The first question I asked John was whether or not he and his co-workers listen to similar music. He answered "yes and no" that their tastes were diverse, and everyone tried to be open to most genres. On the air, he told me they try to promote local bands and independent record labels as often as possible. John has trouble naming a specific band whom they all shared a mutual interest in. His sister, Elzbeth who I also met offered Modest Mouse, but John seemed like he had wanted to think up a better example.

John seemed to really enjoy his job and was very informative for me. In his own words, his work at the station is to "serve the DJs." He works as a resource for making music available for radio shows and told me I could play The Little Mermaid soundtrack for an hour if I wanted to. I do not know if I want to do that, but he mentioned it more than once.

edit/tangent: When I was 14 or 15, I began writing regularly to a friend, Jamie from the United Kingdom. Jamie and I would exchange music, books, and brief letters back and forth and we continue to do so. Many of my close friends (including John) know Jamie as a collection of well-loved mix tapes I had copied and shared as a teenager.

I've had conversations with John and other friends about how Jamie managed to expose us all to a handful of the albums we like best.
After high-school, my friends and I quickly estranged ourselves from one another as we went about our new lives of work/school/etc. Now having moved back to Portland, I find myself interacting with familiar faces I haven't thought about in a few years. Talking with John at KPSU reminded me of the funny web of people who have stuck around, and the fundamental music that has kept me in this loop.

The Candlelight Cafe

I was first told about the Candlelight Cafe last year by an third year German student who said that he used to go there with his friends and that he was worried that it might close. I had seen it before. The bar was the first place I noticed upon my fresh arrival upon the PSU campus a year ago, staying in the University Place hotel with my parents. I have heard a little about it from passersby and know that it's an old bar, a relic of the old blues cafes that I'm sure used to be more numerous. I know they still have bands, Portland's top blues and jazz acts, that play there from time to time.

My attempt to find an interview was unsuccessful, though. This has a lot to do with the fact that I am not allowed in bars. I hung around outside for a little while to see if I could catch anyone outside, but I was met with bad luck.

So for my supply of anecdotal evidence I'm left with my conversation in a German class during last year's spring term.

by victoria flick

Queer Resource Center

I had heard of the Queer Resource Center, but only very vaguely. I looked it up and found out that it was on the 4th floor of the Smith Student Union. When I walked in, a guy named Glen, who I had known previously for being my Resident Life assistant on my floor, was volunteering at the desk. He is one of the friendliest guys I've ever met, and automatically asked if I wanted a tour. He started off my showing me the wall of pamphlets and resources, along with free condoms, lubricants etc. Then he showed me the staff offices, (none of them were in), and the lounge area. The lounge area had a wall of books to check out, a t.v., and lots of couches. I then proceeded to ask Glen how the Queer Resource Center came to be. He said that is started as just a small sort of "club", and has grown ever since. It was started by Grad students. I asked him what kind of services they offer, and he listen off a lot. Those included helping people come out to their parents/friends/etc, giving them resources if theyre dealing with domestic violence, any sorts of counseling/just someone to talk to. I asked him about other people that work there, and he said that it is mostly grad students and volunteers, but there is also full time staff. This confused me because I couldnt figure out what a full time staff member would do that the volunteers wouldnt? But I guess they just coordinate events, like some sort of party they had during Coming Out Week. I would have like to talk to a full time staff member but none were in. Glen told me he had been volunteering at the Queer Resource Center ever since he came to PSU (last year). I told Glen that I had never heard of it before, and that I felt that High School students should be told that PSU offers this, because it seems like a place that queer high school students would want to know about. He agreed and said that theyre trying to promote it more and talk to more High School students. I told him that I planned on coming back later today to take pictures and he was happy about that.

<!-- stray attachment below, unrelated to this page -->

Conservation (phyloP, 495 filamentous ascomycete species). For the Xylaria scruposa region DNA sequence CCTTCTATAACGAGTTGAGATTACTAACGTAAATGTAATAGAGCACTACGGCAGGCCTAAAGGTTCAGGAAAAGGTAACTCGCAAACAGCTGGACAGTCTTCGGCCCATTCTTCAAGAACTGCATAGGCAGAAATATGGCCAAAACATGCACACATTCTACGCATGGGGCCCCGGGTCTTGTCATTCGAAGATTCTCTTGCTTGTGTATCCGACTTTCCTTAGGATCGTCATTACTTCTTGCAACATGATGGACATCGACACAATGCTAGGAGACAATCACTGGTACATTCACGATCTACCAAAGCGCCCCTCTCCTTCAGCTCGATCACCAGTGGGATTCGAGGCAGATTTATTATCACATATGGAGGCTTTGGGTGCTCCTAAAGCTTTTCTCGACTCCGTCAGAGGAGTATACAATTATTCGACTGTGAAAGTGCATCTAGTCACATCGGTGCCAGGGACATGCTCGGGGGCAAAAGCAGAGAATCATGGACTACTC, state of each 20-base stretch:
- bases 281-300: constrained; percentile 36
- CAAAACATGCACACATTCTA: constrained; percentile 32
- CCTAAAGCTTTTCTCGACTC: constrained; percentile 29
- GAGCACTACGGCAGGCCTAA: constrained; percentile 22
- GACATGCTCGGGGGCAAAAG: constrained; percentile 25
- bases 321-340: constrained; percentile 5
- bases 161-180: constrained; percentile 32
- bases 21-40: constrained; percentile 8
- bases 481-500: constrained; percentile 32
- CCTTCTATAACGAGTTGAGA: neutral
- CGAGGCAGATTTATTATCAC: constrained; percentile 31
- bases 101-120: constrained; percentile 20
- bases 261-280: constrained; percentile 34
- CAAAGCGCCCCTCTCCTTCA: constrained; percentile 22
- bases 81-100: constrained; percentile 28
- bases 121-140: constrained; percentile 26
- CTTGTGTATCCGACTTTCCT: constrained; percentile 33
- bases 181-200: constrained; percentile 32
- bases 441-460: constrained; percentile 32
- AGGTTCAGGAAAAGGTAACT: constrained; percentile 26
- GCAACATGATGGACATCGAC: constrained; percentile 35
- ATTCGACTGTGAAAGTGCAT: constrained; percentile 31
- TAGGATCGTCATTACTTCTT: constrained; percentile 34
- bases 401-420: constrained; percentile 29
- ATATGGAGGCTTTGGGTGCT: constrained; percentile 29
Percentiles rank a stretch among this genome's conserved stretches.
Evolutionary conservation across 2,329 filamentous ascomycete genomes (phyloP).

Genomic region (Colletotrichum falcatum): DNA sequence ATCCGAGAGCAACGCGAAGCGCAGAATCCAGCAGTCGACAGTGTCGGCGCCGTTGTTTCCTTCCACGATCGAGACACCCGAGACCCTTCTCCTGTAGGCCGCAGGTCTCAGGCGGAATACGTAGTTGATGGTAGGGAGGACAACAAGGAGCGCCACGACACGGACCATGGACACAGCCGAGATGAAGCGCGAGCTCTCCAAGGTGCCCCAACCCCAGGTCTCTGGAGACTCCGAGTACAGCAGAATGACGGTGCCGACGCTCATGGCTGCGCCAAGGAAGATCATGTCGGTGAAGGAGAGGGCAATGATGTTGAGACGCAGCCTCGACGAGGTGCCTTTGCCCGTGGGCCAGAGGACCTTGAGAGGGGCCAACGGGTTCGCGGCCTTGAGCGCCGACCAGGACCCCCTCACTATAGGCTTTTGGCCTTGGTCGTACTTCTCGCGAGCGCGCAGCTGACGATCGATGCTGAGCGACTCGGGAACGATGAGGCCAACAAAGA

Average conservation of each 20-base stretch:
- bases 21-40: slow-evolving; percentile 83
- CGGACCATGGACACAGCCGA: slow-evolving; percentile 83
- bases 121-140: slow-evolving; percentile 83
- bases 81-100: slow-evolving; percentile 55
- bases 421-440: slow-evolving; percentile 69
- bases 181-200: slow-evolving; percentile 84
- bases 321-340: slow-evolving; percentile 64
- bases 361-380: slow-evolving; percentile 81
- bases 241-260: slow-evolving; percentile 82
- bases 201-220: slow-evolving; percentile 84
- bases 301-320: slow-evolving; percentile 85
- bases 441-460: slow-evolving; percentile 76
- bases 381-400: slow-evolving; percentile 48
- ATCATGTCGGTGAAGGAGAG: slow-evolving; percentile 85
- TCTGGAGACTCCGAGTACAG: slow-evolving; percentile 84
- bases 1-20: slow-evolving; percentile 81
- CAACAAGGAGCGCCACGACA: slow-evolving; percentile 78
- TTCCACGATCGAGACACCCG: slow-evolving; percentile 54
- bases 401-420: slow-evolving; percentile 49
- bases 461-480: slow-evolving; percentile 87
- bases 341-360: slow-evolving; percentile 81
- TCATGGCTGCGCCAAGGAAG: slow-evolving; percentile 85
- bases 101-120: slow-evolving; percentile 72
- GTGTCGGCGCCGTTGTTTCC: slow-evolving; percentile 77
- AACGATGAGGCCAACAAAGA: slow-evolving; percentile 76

Sunday, October 24, 2010

PSU Bookstore

On my recent visit to the PSU Bookstore I talked several staff about their experiences working at the store. Many have worked there a decade or longer, since the Bookstore was in its former (now the SHAC office). They were most excited to show off the newest addition to the store, the in-house printing press.

The Bookstore is one of only 3 institutions testing the top secret new piece of equipment. (University of Kansas and Arizona State are the other two.) This white cabinet actually holds the machinery for a small, self contained printing press. The prototype is so secret that I was told I could not photograph or even look inside.